Monday, November 30, 2015
Gold prices have remained low today (Monday, 30 November), with a price of £706.46 per troy ounce recorded in the afternoon.
The drop in price is being attributed to an increased level of speculation regarding whether or not the US Federal Reserve will increase interest rates before the end of 2015. Indeed, there is a growing level of expectation that the Fed will opt to raise the rate at its December meeting.
A meeting of the European Central Bank is also due this week (Thursday, 3 December), but reports suggest that any impact it would have had on gold prices is likely to be overshadowed by activity in the US.
The attention of investors and analysts is also being held by the dollar, which is currently running strong. Along with the firm dollar, US non-farm payroll data for November, due for release this Friday (4 December), is under close scrutiny.
The data offers information regarding the number of jobs added or lost by the economy over the past month (not including the farming industries). As a strong indicator of GDP, it is a statistic often monitored by gold price analysts and others looking for signs of which way the Fed will vote on the interest rate, as well as an indicator of the general direction of the financial markets.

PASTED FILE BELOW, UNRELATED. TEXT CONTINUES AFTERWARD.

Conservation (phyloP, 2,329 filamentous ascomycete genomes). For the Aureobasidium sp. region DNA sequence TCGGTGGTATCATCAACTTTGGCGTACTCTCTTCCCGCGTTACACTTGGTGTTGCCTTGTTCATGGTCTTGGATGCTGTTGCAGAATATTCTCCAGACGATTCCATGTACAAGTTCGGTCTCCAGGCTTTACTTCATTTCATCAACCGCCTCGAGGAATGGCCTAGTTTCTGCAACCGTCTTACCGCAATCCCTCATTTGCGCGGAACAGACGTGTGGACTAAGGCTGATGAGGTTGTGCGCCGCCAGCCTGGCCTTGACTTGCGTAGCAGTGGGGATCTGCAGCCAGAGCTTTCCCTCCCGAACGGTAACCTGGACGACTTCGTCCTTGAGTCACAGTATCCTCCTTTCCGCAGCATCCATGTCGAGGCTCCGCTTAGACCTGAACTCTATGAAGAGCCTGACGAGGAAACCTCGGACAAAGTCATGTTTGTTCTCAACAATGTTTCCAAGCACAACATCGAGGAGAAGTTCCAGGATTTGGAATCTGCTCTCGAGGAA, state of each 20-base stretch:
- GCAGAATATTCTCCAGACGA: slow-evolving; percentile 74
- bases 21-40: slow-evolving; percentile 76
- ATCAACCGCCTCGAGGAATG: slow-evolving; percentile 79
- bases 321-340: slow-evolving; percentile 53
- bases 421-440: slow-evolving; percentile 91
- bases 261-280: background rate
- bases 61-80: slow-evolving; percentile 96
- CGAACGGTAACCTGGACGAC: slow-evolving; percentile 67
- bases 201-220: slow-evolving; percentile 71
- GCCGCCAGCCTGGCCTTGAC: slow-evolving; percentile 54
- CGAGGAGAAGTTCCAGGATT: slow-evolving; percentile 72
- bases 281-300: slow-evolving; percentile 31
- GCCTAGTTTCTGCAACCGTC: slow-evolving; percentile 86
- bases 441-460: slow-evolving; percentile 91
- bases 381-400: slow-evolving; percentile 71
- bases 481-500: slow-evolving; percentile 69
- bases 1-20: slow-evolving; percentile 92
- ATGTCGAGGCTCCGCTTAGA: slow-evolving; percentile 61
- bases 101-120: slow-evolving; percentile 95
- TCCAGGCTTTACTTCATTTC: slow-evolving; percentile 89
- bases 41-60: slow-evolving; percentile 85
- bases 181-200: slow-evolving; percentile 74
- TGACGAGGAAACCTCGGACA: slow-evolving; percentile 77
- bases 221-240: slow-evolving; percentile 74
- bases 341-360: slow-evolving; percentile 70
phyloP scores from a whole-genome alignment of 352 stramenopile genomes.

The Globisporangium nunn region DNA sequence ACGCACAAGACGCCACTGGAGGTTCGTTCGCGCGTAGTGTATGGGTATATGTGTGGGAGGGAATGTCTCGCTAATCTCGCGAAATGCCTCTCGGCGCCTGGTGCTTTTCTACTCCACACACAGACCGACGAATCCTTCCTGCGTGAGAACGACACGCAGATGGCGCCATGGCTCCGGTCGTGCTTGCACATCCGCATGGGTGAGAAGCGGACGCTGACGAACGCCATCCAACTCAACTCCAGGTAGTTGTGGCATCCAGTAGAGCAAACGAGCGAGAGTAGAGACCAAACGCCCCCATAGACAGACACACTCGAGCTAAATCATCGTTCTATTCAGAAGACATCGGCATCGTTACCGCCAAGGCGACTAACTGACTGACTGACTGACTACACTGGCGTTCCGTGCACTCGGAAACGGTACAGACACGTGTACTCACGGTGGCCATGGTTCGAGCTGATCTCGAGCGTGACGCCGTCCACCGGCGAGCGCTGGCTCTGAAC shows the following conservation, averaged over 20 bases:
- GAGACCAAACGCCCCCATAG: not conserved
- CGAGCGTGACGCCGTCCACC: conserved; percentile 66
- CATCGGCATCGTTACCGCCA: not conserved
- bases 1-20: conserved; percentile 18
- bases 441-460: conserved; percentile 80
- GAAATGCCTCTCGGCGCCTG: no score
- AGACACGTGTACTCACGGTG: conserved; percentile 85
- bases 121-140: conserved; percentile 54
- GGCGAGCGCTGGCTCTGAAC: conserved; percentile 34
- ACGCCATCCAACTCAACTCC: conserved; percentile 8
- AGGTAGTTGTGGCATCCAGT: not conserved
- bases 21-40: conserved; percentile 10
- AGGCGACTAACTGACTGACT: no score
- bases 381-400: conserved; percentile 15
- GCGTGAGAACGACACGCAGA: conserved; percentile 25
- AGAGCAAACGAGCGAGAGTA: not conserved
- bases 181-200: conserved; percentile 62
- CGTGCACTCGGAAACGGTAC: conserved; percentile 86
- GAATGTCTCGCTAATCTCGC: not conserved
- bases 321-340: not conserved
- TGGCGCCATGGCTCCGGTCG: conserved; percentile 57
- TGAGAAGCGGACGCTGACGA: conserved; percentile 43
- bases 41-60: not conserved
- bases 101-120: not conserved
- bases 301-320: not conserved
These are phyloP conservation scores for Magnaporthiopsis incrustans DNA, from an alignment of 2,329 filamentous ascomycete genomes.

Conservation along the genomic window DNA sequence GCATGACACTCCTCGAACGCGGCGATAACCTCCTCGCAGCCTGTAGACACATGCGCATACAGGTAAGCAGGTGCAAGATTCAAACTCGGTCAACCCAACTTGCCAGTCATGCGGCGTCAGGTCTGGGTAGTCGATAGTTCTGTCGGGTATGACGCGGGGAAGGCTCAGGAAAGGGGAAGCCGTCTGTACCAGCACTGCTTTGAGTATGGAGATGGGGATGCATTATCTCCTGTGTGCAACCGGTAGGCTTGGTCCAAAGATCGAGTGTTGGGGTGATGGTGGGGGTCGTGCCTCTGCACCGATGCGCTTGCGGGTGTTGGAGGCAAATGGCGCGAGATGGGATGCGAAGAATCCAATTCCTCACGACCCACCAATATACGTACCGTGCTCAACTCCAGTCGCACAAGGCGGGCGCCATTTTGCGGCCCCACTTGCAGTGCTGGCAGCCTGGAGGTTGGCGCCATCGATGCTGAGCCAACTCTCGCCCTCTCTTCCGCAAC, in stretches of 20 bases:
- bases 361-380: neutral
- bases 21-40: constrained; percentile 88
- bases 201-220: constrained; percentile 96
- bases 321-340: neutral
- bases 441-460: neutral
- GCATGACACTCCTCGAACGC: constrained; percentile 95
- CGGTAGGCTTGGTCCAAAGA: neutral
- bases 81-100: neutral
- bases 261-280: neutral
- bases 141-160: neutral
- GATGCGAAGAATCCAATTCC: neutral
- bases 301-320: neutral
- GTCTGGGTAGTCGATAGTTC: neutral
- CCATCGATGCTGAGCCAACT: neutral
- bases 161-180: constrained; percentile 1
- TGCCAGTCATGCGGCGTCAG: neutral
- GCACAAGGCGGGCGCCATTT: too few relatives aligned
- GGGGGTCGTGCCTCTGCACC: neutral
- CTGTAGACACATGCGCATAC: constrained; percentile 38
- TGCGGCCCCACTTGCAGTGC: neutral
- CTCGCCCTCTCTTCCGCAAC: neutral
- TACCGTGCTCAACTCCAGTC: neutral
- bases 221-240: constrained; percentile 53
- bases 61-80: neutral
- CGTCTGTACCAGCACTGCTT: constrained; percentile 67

Germany's Commerzbank AG spoke to the Wall Street Journal about the matter: “The upcoming rate hike that the US Federal Reserve is expected to implement is presumably keeping the gold price in check.”
Traditionally seen as a financial safe haven during troubled times, analysts have suggested that the current gold price is likely to remain low for some months. Demand, on the other hand, looks to be on the increase, according to the latest report from the World Gold Council.
Published early November, the Q3 Gold Demand Trends Report from the council revealed that gold demand was up by eight per cent year-on-year, reaching a two-year high of 1,120.9 tonnes during the third quarter.